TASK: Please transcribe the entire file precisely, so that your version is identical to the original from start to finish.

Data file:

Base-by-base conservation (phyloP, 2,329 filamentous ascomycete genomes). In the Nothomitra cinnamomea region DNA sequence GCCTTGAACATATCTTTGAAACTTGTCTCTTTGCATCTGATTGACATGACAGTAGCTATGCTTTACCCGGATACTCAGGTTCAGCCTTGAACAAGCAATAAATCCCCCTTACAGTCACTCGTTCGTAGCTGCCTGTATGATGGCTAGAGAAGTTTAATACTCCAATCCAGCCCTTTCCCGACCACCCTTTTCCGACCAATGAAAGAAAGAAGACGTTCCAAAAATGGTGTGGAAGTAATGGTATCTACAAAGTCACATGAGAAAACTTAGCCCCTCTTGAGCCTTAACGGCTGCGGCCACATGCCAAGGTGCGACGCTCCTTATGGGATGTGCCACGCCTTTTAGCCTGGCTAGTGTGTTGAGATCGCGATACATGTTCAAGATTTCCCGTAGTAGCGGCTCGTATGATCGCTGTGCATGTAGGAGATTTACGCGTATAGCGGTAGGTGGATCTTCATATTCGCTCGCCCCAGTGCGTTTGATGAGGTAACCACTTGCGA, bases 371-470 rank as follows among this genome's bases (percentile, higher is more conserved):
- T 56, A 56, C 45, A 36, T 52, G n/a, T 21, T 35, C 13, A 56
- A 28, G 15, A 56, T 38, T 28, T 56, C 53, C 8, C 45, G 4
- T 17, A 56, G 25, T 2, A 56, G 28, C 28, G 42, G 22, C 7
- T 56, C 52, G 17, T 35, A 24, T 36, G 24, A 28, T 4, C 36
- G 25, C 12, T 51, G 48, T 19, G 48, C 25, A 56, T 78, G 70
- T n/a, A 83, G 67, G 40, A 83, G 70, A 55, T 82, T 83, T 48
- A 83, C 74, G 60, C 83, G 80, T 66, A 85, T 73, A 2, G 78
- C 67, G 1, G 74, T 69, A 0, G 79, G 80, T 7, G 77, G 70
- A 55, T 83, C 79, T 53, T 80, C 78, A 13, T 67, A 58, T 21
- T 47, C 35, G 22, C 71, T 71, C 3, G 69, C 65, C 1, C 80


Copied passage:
Base-by-base conservation (phyloP, 2,329 filamentous ascomycete genomes). In the Nothomitra cinnamomea region DNA sequence GCCTTGAACATATCTTTGAAACTTGTCTCTTTGCATCTGATTGACATGACAGTAGCTATGCTTTACCCGGATACTCAGGTTCAGCCTTGAACAAGCAATAAATCCCCCTTACAGTCACTCGTTCGTAGCTGCCTGTATGATGGCTAGAGAAGTTTAATACTCCAATCCAGCCCTTTCCCGACCACCCTTTTCCGACCAATGAAAGAAAGAAGACGTTCCAAAAATGGTGTGGAAGTAATGGTATCTACAAAGTCACATGAGAAAACTTAGCCCCTCTTGAGCCTTAACGGCTGCGGCCACATGCCAAGGTGCGACGCTCCTTATGGGATGTGCCACGCCTTTTAGCCTGGCTAGTGTGTTGAGATCGCGATACATGTTCAAGATTTCCCGTAGTAGCGGCTCGTATGATCGCTGTGCATGTAGGAGATTTACGCGTATAGCGGTAGGTGGATCTTCATATTCGCTCGCCCCAGTGCGTTTGATGAGGTAACCACTTGCGA, bases 371-470 rank as follows among this genome's bases (percentile, higher is more conserved):
- T 56, A 56, C 45, A 36, T 52, G n/a, T 21, T 35, C 13, A 56
- A 28, G 15, A 56, T 38, T 28, T 56, C 53, C 8, C 45, G 4
- T 17, A 56, G 25, T 2, A 56, G 28, C 28, G 42, G 22, C 7
- T 56, C 52, G 17, T 35, A 24, T 36, G 24, A 28, T 4, C 36
- G 25, C 12, T 51, G 48, T 19, G 48, C 25, A 56, T 78, G 70
- T n/a, A 83, G 67, G 40, A 83, G 70, A 55, T 82, T 83, T 48
- A 83, C 74, G 60, C 83, G 80, T 66, A 85, T 73, A 2, G 78
- C 67, G 1, G 74, T 69, A 0, G 79, G 80, T 7, G 77, G 70
- A 55, T 83, C 79, T 53, T 80, C 78, A 13, T 67, A 58, T 21
- T 47, C 35, G 22, C 71, T 71, C 3, G 69, C 65, C 1, C 80